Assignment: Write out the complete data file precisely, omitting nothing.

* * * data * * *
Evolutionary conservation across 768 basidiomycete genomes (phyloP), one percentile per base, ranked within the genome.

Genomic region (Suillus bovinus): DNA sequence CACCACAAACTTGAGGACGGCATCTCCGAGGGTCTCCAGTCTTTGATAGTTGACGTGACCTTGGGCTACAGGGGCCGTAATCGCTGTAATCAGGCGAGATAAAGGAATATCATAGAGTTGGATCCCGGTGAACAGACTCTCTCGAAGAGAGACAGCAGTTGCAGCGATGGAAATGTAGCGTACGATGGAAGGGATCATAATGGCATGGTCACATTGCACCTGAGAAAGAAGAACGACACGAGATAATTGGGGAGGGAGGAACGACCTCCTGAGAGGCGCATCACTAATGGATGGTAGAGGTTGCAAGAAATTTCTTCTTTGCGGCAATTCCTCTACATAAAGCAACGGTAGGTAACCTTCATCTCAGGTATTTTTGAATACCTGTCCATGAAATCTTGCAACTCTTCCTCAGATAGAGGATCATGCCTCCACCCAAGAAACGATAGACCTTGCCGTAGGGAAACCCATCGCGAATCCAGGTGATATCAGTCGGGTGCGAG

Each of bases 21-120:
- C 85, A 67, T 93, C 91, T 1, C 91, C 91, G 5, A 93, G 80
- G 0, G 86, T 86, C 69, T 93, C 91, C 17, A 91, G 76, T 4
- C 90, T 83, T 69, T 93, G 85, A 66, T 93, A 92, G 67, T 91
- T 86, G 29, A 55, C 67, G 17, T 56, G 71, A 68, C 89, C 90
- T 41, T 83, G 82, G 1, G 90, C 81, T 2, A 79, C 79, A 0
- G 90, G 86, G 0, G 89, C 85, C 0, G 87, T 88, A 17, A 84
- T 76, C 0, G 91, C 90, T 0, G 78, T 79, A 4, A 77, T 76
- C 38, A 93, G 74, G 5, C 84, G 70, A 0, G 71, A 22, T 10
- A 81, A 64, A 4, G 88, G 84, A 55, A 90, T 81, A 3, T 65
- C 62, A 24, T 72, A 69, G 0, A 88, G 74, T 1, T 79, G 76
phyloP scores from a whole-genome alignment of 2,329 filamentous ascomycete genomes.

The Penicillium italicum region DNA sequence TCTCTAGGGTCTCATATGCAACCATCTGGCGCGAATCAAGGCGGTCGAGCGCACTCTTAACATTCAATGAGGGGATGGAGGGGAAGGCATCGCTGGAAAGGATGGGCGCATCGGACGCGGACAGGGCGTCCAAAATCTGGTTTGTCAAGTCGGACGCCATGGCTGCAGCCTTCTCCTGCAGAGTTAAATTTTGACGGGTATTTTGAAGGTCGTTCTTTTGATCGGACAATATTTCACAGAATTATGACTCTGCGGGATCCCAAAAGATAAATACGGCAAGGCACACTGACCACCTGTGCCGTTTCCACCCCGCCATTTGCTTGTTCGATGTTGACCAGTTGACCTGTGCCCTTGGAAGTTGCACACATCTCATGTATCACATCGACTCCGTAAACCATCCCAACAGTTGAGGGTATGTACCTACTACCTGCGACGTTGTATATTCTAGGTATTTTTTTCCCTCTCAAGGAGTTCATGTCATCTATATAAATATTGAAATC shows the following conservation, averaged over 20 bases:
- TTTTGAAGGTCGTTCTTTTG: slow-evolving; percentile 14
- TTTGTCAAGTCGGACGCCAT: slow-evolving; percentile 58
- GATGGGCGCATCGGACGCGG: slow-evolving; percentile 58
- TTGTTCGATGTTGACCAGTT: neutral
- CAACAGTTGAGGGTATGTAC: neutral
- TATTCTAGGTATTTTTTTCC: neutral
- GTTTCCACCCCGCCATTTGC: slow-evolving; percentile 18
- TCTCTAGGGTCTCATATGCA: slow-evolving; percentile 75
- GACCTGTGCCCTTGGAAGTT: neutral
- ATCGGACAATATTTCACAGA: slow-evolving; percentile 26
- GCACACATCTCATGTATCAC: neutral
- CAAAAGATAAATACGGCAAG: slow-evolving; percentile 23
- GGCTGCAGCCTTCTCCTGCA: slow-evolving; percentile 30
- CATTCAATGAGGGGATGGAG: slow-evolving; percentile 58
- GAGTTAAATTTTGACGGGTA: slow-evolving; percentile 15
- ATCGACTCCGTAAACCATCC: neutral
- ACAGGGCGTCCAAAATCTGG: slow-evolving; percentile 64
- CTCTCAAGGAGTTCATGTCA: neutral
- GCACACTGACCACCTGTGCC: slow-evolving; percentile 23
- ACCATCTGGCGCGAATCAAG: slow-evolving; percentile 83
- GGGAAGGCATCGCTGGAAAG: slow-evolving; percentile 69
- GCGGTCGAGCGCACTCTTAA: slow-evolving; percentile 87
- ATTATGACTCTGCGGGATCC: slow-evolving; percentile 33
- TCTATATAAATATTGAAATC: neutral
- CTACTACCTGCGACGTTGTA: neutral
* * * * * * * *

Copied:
Evolutionary conservation across 768 basidiomycete genomes (phyloP), one percentile per base, ranked within the genome.

Genomic region (Suillus bovinus): DNA sequence CACCACAAACTTGAGGACGGCATCTCCGAGGGTCTCCAGTCTTTGATAGTTGACGTGACCTTGGGCTACAGGGGCCGTAATCGCTGTAATCAGGCGAGATAAAGGAATATCATAGAGTTGGATCCCGGTGAACAGACTCTCTCGAAGAGAGACAGCAGTTGCAGCGATGGAAATGTAGCGTACGATGGAAGGGATCATAATGGCATGGTCACATTGCACCTGAGAAAGAAGAACGACACGAGATAATTGGGGAGGGAGGAACGACCTCCTGAGAGGCGCATCACTAATGGATGGTAGAGGTTGCAAGAAATTTCTTCTTTGCGGCAATTCCTCTACATAAAGCAACGGTAGGTAACCTTCATCTCAGGTATTTTTGAATACCTGTCCATGAAATCTTGCAACTCTTCCTCAGATAGAGGATCATGCCTCCACCCAAGAAACGATAGACCTTGCCGTAGGGAAACCCATCGCGAATCCAGGTGATATCAGTCGGGTGCGAG

Each of bases 21-120:
- C 85, A 67, T 93, C 91, T 1, C 91, C 91, G 5, A 93, G 80
- G 0, G 86, T 86, C 69, T 93, C 91, C 17, A 91, G 76, T 4
- C 90, T 83, T 69, T 93, G 85, A 66, T 93, A 92, G 67, T 91
- T 86, G 29, A 55, C 67, G 17, T 56, G 71, A 68, C 89, C 90
- T 41, T 83, G 82, G 1, G 90, C 81, T 2, A 79, C 79, A 0
- G 90, G 86, G 0, G 89, C 85, C 0, G 87, T 88, A 17, A 84
- T 76, C 0, G 91, C 90, T 0, G 78, T 79, A 4, A 77, T 76
- C 38, A 93, G 74, G 5, C 84, G 70, A 0, G 71, A 22, T 10
- A 81, A 64, A 4, G 88, G 84, A 55, A 90, T 81, A 3, T 65
- C 62, A 24, T 72, A 69, G 0, A 88, G 74, T 1, T 79, G 76
phyloP scores from a whole-genome alignment of 2,329 filamentous ascomycete genomes.

The Penicillium italicum region DNA sequence TCTCTAGGGTCTCATATGCAACCATCTGGCGCGAATCAAGGCGGTCGAGCGCACTCTTAACATTCAATGAGGGGATGGAGGGGAAGGCATCGCTGGAAAGGATGGGCGCATCGGACGCGGACAGGGCGTCCAAAATCTGGTTTGTCAAGTCGGACGCCATGGCTGCAGCCTTCTCCTGCAGAGTTAAATTTTGACGGGTATTTTGAAGGTCGTTCTTTTGATCGGACAATATTTCACAGAATTATGACTCTGCGGGATCCCAAAAGATAAATACGGCAAGGCACACTGACCACCTGTGCCGTTTCCACCCCGCCATTTGCTTGTTCGATGTTGACCAGTTGACCTGTGCCCTTGGAAGTTGCACACATCTCATGTATCACATCGACTCCGTAAACCATCCCAACAGTTGAGGGTATGTACCTACTACCTGCGACGTTGTATATTCTAGGTATTTTTTTCCCTCTCAAGGAGTTCATGTCATCTATATAAATATTGAAATC shows the following conservation, averaged over 20 bases:
- TTTTGAAGGTCGTTCTTTTG: slow-evolving; percentile 14
- TTTGTCAAGTCGGACGCCAT: slow-evolving; percentile 58
- GATGGGCGCATCGGACGCGG: slow-evolving; percentile 58
- TTGTTCGATGTTGACCAGTT: neutral
- CAACAGTTGAGGGTATGTAC: neutral
- TATTCTAGGTATTTTTTTCC: neutral
- GTTTCCACCCCGCCATTTGC: slow-evolving; percentile 18
- TCTCTAGGGTCTCATATGCA: slow-evolving; percentile 75
- GACCTGTGCCCTTGGAAGTT: neutral
- ATCGGACAATATTTCACAGA: slow-evolving; percentile 26
- GCACACATCTCATGTATCAC: neutral
- CAAAAGATAAATACGGCAAG: slow-evolving; percentile 23
- GGCTGCAGCCTTCTCCTGCA: slow-evolving; percentile 30
- CATTCAATGAGGGGATGGAG: slow-evolving; percentile 58
- GAGTTAAATTTTGACGGGTA: slow-evolving; percentile 15
- ATCGACTCCGTAAACCATCC: neutral
- ACAGGGCGTCCAAAATCTGG: slow-evolving; percentile 64
- CTCTCAAGGAGTTCATGTCA: neutral
- GCACACTGACCACCTGTGCC: slow-evolving; percentile 23
- ACCATCTGGCGCGAATCAAG: slow-evolving; percentile 83
- GGGAAGGCATCGCTGGAAAG: slow-evolving; percentile 69
- GCGGTCGAGCGCACTCTTAA: slow-evolving; percentile 87
- ATTATGACTCTGCGGGATCC: slow-evolving; percentile 33
- TCTATATAAATATTGAAATC: neutral
- CTACTACCTGCGACGTTGTA: neutral